Use Modular Design Techniques
- Partition complex boards into smaller sub-assemblies
- Design modules for easy assembly and configuration changes
- Create test points between module boundaries
- Standardize connectors and interfaces for module swapping
Modularity supports quickly assembling and altering prototypes.
Design for Rapid Assembly
- Lay out boards for easy hand soldering of through hole components
- Place test points and status LEDs conveniently along board edges
- Group related circuits together into functions or modules
- Clearly label components, connectors, jumpers, and switches
Well organized boards assemble faster and with fewer errors.
Verify Assembly Quality
- Closely inspect solder joints under magnification
- Reflow joints with insufficient solder
- Check for missing, misaligned or reversed components
- Verify polarized capacitors, diodes, ICs are correct
- Shake boards gently to check for loose parts
Most prototype problems start with assembly defects.
Perform Incremental Testing
- Power up gradually and test progressively from basic to complex
- Start with DC voltages, grounds, power rails, fuses, etc.
- Advance to clock inputs, reset circuits, oscillators, etc.
- Exercise digital logic, state machines, interfaces bit by bit
- Finish with full performance testing at speed, load, stress, etc.
Incremental testing quickly isolates any failures.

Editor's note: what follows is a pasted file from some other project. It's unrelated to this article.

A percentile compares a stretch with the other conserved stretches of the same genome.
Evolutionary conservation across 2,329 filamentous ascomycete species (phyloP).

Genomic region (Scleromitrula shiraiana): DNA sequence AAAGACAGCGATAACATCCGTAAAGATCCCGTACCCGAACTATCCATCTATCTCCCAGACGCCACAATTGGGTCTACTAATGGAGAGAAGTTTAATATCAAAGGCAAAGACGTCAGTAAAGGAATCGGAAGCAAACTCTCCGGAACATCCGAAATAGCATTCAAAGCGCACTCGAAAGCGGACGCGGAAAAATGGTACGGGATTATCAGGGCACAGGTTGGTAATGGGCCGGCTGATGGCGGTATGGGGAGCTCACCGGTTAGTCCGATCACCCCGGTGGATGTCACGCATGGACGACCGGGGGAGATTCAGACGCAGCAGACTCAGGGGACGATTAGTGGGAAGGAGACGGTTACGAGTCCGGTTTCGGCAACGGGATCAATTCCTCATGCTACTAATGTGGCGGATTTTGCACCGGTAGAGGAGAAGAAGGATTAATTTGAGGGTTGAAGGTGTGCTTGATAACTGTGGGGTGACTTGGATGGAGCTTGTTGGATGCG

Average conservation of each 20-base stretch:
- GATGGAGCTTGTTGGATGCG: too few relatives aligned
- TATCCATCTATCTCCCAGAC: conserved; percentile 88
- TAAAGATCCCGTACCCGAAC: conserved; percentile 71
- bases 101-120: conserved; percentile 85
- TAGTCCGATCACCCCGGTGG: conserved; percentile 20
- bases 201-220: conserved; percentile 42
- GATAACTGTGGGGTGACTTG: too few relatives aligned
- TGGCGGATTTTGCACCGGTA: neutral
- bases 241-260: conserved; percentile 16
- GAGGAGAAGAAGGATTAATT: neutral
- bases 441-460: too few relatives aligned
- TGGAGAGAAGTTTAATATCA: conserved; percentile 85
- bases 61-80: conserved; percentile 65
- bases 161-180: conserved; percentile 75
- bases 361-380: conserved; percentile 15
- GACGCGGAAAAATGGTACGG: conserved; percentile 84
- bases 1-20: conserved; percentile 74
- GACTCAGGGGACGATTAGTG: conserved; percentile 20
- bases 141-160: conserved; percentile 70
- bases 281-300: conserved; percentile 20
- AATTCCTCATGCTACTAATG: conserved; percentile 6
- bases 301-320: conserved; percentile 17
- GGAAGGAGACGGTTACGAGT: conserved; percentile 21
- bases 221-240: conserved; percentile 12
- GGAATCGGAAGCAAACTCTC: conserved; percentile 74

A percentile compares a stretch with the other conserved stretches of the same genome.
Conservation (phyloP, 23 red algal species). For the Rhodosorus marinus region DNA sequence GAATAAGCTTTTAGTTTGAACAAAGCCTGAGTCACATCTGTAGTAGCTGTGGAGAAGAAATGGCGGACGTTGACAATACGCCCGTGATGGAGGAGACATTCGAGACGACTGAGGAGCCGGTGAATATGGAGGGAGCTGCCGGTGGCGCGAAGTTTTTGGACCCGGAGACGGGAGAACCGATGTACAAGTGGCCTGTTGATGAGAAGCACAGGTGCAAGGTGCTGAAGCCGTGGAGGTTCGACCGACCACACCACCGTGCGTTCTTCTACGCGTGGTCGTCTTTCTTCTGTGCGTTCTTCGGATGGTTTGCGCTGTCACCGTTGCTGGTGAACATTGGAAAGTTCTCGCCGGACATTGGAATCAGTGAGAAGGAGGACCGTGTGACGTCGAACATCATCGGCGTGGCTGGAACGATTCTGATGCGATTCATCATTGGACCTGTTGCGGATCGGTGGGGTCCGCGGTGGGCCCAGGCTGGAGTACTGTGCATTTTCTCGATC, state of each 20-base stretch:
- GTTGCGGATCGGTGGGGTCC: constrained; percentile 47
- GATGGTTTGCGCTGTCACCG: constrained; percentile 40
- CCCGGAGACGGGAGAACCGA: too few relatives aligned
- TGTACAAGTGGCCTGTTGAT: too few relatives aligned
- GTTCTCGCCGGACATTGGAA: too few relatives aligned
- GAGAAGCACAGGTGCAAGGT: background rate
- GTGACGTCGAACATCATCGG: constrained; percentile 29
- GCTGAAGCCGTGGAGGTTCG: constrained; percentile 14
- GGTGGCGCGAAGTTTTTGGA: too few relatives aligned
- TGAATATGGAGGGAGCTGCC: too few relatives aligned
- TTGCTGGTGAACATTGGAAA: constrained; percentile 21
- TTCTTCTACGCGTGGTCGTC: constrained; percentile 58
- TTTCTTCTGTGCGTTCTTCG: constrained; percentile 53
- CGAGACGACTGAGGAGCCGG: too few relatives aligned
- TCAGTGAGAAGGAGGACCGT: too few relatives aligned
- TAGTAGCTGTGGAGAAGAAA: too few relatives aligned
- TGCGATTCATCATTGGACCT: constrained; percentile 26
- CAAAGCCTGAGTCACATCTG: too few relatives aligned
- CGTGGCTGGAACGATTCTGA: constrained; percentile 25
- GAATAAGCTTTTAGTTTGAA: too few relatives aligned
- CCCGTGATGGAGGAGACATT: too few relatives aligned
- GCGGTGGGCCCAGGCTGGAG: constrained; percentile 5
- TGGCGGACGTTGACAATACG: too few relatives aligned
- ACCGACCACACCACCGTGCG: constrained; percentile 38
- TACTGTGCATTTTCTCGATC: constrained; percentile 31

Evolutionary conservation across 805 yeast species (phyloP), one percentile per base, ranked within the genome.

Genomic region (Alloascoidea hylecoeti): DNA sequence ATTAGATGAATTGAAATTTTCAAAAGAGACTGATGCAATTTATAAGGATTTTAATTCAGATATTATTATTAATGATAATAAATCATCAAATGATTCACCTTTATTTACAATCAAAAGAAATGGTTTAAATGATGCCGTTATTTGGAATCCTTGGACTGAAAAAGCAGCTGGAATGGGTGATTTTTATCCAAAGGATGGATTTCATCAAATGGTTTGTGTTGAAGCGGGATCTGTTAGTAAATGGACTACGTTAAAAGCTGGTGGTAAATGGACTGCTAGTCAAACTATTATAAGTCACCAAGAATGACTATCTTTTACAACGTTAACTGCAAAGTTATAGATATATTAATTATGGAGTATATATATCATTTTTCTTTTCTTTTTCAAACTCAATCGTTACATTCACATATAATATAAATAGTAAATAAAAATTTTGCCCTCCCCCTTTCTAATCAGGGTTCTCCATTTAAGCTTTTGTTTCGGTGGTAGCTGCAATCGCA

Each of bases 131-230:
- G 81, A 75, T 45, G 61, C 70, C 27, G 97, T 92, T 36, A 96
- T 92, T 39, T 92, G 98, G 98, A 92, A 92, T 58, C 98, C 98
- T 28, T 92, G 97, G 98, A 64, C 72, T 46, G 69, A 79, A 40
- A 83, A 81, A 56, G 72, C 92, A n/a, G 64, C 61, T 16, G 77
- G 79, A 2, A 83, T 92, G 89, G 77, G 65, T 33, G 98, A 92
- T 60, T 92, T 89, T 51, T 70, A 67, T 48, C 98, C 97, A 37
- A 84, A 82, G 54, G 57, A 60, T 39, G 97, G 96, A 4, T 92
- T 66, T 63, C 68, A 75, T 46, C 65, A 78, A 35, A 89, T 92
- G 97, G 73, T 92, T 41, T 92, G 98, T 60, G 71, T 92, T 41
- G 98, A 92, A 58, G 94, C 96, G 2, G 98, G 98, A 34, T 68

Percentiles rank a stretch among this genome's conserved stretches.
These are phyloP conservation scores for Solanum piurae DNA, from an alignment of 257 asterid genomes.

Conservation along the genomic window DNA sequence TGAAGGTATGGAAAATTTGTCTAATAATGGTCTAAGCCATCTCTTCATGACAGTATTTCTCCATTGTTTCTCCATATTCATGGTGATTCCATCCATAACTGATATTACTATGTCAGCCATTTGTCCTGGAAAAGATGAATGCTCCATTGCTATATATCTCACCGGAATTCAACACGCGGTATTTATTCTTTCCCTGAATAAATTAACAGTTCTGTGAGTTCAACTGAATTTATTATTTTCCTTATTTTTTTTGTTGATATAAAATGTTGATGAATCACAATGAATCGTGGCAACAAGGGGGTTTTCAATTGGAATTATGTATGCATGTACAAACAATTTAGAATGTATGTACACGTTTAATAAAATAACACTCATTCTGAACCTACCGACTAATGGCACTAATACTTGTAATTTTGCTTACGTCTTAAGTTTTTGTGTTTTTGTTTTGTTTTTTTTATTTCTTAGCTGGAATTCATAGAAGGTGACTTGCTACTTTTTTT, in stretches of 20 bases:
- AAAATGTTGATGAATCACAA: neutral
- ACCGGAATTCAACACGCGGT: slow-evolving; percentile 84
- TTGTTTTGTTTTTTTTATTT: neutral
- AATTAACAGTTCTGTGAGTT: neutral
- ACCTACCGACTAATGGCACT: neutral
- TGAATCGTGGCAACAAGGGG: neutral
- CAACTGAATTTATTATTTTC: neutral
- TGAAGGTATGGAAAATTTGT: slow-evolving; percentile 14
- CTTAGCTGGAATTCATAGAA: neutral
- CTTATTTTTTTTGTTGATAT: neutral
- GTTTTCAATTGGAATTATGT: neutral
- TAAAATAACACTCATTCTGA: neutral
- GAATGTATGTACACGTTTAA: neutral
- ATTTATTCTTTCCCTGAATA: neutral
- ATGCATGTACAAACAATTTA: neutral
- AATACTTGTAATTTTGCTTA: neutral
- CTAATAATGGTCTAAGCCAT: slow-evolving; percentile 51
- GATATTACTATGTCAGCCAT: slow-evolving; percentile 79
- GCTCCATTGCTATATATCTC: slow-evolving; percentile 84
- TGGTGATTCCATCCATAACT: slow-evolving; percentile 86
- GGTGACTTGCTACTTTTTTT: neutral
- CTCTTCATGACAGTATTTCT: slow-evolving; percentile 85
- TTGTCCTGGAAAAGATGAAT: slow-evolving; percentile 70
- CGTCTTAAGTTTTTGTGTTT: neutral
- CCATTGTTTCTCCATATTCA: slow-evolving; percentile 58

Modify and Iterate Faster
- Wire in patch components and links with solder or clips
- Swap ICs in sockets to test firmware or logic changes
- Adjust analog values with potentiometers and trim pots
- Use DIP switches or jumpers for digital logic modifications
- Keep replacement components handy for quick substituion
Simple mods allow rapid design tweaks between prototype turns.
Tips for Faster Prototype Turnaround
Here are some additional techniques you can use to reduce the time required for prototype turns:
Order from Local Quickturn Shops
- Use a manufacturer located in your own country or region
- Avoid overseas shops when fastest turn time is critical
- Pay extra for domestic 2-3 day priority service if needed
- Pick up prototype orders locally to avoid shipping delays
Save days versus overseas manufacturing and shipping.
Supply Design Files Upfront
- Send Gerber files to manufacturer in advance if possible
- Get feedback on any manufacturability concerns before finalizing design
- Have them do design rule checks ahead of time
- Authorize order in advance so it starts immediately upon receipt of final files
Early file transfer reduces turn time.
Pay for Expedited Services